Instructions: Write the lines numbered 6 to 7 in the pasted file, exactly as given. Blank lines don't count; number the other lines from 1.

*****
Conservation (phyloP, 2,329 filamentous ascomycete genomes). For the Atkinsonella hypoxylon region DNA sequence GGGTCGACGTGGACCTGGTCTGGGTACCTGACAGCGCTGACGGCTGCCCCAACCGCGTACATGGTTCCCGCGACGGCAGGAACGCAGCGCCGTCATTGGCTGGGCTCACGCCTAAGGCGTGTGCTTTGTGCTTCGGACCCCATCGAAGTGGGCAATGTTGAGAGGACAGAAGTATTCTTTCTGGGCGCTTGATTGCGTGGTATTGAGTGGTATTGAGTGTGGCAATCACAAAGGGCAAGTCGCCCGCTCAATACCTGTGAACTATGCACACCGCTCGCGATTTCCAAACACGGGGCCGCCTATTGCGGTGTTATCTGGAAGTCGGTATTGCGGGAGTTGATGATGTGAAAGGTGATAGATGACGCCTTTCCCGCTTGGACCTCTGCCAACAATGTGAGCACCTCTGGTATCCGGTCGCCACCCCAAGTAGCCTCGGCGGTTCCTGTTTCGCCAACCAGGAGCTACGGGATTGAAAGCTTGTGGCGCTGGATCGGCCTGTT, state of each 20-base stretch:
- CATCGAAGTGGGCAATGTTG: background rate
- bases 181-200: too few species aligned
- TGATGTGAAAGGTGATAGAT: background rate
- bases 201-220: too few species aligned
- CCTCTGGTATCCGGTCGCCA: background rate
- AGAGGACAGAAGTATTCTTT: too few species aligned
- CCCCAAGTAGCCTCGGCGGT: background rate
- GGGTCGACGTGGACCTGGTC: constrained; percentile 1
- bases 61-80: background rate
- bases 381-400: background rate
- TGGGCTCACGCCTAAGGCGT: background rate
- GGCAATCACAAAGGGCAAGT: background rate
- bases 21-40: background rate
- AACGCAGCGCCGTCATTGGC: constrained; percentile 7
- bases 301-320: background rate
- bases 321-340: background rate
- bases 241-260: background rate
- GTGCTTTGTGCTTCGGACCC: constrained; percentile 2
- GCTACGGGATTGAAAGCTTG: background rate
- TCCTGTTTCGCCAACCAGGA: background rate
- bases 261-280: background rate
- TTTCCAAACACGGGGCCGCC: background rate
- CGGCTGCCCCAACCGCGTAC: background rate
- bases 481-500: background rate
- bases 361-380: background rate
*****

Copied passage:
- CCTCTGGTATCCGGTCGCCA: background rate
- AGAGGACAGAAGTATTCTTT: too few species aligned